It is also fair, and indeed necessary, to stigmatise the political culture of secrecy and suppression of “bad news” that has facilitated the spread of both SARS and COVID-19. The decision to reprimand Dr. Li Wenliang for comments on COVID-19 in a private chat among doctors shows both the Party-state’s reach and its horrid misuse of this reach.
While these trends do not, of course, represent Chinese culture as a whole, they are, however, real components of the political culture in the People’s Republic of China today that, unlike the viruses the CCP has covered up, cannot be simply denied away.
Academic freedom at stake
If this story had ended with Lung and Yuen’s retraction of their article this affair would have been just one more sad example of CCP orthodoxies exerting pressure on academic freedom in Hong Kong. On March 20, however, Professor Jon Solomon of the Université Jean Moulin in Lyon, France launched a petition on Change.org addressed to Zhang Xiang, the current vice-chancellor of the University of Hong Kong, pressuring Zhang to fire Kwok-yung Yuen. There is a counter-petition here.
In his petition, Solomon claims that Yuen and Lung’s article “resurrect[s] the vocabulary of historical racism” and has “done grave damage to the University of Hong as well as Hong Kong and global civil society.” He then asks Zhang to provide a public explanation of the university’s support for Yuen. He calls for a panel to investigate the “living history of colonial racism” at the University of Hong Kong, and “pending further investigation,” asks that the university “reconsider its appointment of Dr. Yuen.”
In Solomon’s curious eagerness to draw attention to the colonial legacies behind the University of Hong Kong, legacies of which all are aware, he ignores two far more relevant legacies.
The first is the legacy of critical intellectual work which extends—despite a parallel legacy of repression—from the origins of political writing in China to the present. While Solomon undoubtedly envisions himself as a valiant warrior battling against orientalism, it is in fact oddly orientalizing to assume that a critical discussion of cultural practices must be rooted in “colonial racism”—as if the people of China were simply sitting around for a few millennia failing to recognize the potential for critical reflection, and as if any critical discussion of culture since then has to be shaped by “colonial racism.”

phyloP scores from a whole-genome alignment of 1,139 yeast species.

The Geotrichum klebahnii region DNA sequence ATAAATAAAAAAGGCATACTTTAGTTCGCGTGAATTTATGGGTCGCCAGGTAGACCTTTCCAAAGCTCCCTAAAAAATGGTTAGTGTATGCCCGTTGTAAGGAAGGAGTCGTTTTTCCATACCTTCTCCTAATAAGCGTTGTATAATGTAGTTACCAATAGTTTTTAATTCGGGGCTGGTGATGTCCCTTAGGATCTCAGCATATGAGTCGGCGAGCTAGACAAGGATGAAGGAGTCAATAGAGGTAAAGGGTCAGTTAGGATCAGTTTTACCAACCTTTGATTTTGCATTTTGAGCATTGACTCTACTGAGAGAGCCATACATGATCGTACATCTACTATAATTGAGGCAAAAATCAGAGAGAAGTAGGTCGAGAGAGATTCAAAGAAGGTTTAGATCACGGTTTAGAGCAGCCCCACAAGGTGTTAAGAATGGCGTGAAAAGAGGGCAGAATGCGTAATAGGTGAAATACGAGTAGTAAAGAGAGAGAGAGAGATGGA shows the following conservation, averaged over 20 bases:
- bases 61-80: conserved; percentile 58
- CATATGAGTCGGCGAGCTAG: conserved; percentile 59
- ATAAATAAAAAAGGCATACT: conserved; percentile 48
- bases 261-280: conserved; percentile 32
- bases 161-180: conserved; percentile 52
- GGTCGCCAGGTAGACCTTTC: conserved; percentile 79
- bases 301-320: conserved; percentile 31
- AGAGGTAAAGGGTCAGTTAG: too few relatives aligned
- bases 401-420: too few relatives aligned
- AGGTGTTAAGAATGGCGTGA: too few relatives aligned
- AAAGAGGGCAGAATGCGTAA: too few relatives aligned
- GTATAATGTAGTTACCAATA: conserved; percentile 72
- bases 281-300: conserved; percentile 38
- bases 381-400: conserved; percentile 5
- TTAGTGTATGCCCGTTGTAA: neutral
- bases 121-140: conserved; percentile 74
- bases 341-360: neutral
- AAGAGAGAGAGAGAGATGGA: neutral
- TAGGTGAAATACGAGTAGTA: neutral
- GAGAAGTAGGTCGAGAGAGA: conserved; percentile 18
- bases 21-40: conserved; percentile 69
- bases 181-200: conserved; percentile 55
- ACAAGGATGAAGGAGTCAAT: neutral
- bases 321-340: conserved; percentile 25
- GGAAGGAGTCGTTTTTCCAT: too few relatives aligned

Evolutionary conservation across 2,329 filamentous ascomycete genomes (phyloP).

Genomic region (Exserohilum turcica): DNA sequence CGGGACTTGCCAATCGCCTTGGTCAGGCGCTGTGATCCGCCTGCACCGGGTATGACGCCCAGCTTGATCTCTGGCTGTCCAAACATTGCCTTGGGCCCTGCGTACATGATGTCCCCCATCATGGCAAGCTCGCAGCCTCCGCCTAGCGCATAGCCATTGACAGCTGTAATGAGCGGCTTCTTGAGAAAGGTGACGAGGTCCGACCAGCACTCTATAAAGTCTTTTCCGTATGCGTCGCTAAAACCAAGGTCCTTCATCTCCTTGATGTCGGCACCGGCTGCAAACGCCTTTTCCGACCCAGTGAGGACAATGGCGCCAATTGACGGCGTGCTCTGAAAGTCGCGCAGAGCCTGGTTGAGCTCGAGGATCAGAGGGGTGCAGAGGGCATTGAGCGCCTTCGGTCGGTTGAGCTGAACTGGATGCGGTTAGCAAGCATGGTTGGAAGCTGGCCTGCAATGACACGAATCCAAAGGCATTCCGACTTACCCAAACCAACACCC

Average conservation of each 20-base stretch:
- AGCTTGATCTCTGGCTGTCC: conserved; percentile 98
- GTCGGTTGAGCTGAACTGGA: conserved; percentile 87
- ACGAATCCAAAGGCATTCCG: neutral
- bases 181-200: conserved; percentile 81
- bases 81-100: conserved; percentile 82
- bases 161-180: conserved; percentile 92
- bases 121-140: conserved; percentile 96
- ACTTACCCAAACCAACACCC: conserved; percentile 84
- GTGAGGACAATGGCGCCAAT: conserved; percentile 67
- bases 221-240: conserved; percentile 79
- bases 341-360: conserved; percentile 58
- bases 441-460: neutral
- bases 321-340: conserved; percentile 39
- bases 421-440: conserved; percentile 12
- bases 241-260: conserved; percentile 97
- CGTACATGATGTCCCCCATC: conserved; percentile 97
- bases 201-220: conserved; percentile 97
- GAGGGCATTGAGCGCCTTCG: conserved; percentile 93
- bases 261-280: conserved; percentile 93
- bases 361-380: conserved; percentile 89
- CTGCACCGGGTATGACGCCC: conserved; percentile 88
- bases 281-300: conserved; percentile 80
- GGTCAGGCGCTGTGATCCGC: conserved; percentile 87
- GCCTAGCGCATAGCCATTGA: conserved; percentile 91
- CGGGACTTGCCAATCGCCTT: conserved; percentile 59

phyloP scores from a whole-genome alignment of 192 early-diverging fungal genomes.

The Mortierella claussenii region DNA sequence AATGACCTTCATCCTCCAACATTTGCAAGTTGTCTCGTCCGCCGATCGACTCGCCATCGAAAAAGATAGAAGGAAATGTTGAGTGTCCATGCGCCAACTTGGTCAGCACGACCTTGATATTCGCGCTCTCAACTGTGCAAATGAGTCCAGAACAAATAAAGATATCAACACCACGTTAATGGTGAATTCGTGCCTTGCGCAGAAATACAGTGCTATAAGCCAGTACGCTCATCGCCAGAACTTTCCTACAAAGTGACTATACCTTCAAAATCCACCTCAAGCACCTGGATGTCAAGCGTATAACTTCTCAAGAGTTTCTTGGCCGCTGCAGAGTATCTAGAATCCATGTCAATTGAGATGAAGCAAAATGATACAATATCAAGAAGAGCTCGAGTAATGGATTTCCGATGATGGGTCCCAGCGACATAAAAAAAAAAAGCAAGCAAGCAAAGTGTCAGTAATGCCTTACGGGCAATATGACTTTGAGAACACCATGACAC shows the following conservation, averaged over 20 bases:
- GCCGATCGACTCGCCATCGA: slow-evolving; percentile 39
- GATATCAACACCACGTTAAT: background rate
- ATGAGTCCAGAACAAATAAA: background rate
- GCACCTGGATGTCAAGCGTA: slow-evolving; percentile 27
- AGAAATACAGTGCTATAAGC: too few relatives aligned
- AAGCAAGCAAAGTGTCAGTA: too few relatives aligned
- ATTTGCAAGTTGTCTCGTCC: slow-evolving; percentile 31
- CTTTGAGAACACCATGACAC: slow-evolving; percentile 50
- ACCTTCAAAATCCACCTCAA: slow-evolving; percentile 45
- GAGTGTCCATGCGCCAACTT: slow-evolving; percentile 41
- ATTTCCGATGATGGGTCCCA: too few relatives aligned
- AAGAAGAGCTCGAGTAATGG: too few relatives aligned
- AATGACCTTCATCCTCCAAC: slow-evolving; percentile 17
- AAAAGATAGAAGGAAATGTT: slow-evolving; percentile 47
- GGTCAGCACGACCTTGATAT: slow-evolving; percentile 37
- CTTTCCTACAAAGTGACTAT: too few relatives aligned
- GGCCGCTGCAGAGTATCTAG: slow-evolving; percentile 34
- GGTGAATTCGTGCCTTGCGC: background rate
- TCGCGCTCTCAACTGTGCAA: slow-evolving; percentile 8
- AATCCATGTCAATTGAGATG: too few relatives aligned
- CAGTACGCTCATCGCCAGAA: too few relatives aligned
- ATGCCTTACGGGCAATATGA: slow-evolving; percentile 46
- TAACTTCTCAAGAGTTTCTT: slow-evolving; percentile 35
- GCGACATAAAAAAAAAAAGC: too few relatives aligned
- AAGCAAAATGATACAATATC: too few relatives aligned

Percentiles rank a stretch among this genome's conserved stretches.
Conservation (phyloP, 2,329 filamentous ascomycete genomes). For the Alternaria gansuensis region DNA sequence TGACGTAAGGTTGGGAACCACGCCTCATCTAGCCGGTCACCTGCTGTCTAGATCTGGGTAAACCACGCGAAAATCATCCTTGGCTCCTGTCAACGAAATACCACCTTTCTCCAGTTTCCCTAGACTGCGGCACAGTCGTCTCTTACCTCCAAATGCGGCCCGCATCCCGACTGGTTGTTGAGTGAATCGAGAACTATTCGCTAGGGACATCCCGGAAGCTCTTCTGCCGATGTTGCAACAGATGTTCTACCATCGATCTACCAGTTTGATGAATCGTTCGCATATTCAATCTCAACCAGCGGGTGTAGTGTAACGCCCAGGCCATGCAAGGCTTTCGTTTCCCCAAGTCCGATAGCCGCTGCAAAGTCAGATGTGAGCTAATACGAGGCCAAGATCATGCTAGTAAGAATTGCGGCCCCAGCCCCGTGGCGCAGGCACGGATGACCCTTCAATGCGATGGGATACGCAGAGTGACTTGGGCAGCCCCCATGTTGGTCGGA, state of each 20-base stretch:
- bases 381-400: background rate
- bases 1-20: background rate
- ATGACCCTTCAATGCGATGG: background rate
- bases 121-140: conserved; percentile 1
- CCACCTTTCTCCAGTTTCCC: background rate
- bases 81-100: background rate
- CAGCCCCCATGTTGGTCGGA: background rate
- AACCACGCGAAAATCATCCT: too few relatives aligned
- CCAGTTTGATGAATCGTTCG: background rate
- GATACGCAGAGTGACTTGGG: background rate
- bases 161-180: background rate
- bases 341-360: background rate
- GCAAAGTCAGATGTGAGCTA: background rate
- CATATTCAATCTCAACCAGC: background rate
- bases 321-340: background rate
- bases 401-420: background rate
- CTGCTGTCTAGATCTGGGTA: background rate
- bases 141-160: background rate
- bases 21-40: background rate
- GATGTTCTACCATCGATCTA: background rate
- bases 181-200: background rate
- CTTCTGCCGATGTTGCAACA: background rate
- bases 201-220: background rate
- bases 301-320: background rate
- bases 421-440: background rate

This spectre of the colonising white devil who haunts cultural critique, however, serves a crucial role in this narrative by recasting Solomon as white savior. Yet we must ask, from what exactly is Solomon rescuing the people of China: an article that called on people to be honest about the origins of the virus? One hundred years after the May Fourth Movement, is critical discussion of eating pangolin now off-limits?
The second legacy Solomon ignores—yet also, ironically, enables—is the CCP’s increasingly obvious deployment of political correctness to protect its own political regression. With its typical essentialism, the Party is redeploying vigilance against stigmatising people as a protection against the urgently necessary stigmatisation of dangerous practices and political secrecy. The laudatory ideal of protecting people from stigmatisation then ironically serves the purpose of protecting from criticism the powers and practices that are putting the Chinese people and the entire world at the greatest risk.
If Solomon disagreed with Yuen and Lung’s article, there is no reason why he could not write an article in Ming Pao articulating his disagreement and explaining his own understanding of the emergence of COVID-19. To instead publicly write to one of the author’s vice-chancellors demanding an “explanation” and “reconsider[eration]” of his appointment is a clear threat to academic freedom similar to that posed by the thugs who have repeatedly rallied for the University of Hong Kong to fire Benny Tai, a key figure leading the 2014 pro-democracy protests.
What actual benefit would there be for Hong Kong if Yuen was reprimanded for his reflections? There could be real risks for the world if Hong Kong’s leading specialists in coronavirus research were to grow afraid to speak frankly.
Such suppression of academic freedom would be worthy of condemnation in any context. In the context of Hong Kong today, where both academic freedom and freedom of speech are under increasingly grave threat from a Party-state pushing the same line as Solomon, this kind of suppression is doubly deserving of condemnation. This is the kind of suppression of free speech that got us into this mess twice, and is likely to do so again. Repeating this mistake is nothing short of dangerous.